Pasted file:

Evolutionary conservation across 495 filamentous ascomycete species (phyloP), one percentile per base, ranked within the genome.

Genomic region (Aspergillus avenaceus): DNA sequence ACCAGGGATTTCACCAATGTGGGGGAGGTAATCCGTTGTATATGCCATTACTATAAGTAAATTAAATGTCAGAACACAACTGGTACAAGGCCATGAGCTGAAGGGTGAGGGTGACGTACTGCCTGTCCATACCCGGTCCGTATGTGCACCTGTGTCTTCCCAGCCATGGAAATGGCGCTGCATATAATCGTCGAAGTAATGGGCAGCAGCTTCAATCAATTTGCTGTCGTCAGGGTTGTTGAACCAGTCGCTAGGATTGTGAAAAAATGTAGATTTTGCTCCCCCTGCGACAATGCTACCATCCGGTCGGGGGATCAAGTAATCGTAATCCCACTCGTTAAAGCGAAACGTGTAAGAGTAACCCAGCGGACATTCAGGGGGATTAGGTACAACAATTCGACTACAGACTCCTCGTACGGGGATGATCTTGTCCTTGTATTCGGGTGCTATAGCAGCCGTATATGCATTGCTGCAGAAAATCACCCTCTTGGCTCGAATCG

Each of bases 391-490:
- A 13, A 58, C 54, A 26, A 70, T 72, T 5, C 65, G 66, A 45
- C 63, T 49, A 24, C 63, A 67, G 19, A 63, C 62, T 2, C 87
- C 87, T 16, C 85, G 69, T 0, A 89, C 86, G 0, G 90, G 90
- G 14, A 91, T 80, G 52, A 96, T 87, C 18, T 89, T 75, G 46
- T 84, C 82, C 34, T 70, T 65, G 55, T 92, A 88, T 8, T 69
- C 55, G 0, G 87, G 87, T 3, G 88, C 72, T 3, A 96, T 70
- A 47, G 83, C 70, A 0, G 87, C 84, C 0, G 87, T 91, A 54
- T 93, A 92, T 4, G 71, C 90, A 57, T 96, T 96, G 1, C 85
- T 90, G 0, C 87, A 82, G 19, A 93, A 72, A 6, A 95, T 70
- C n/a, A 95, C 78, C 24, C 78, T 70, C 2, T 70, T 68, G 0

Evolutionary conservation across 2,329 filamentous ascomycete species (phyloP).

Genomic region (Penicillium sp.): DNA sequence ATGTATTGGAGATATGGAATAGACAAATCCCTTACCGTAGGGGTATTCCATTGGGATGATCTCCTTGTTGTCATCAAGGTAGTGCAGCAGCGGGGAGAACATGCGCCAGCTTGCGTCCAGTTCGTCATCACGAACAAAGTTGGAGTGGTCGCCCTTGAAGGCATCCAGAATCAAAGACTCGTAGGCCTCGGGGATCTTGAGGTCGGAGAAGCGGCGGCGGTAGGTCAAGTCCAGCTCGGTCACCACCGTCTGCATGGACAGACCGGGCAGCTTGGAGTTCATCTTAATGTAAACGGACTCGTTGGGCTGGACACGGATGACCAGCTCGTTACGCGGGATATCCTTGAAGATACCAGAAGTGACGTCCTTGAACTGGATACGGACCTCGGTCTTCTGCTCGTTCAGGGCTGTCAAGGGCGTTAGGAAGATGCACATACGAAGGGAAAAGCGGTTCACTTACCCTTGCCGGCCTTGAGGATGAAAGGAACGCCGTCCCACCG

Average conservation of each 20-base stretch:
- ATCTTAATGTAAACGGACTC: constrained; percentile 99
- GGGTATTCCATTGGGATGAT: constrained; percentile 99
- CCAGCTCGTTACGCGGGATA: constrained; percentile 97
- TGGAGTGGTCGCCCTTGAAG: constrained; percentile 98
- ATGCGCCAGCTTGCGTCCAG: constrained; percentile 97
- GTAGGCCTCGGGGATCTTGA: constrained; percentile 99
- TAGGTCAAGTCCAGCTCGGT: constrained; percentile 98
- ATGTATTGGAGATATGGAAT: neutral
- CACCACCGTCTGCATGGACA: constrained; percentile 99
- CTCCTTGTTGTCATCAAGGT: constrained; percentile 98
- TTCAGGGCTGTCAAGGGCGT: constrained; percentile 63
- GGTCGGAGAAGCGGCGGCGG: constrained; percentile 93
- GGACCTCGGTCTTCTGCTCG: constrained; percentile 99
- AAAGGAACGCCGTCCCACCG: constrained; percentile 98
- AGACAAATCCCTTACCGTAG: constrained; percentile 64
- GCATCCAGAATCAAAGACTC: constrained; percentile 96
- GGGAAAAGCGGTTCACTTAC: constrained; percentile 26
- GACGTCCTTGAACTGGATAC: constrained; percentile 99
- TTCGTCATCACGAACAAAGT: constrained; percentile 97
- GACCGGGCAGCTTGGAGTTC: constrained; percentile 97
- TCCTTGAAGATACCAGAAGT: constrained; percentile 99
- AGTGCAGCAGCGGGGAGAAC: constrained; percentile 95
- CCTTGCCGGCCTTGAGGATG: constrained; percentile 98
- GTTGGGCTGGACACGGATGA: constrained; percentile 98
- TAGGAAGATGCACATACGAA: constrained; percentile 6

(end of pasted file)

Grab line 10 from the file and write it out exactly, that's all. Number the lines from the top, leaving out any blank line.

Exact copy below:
- A 47, G 83, C 70, A 0, G 87, C 84, C 0, G 87, T 91, A 54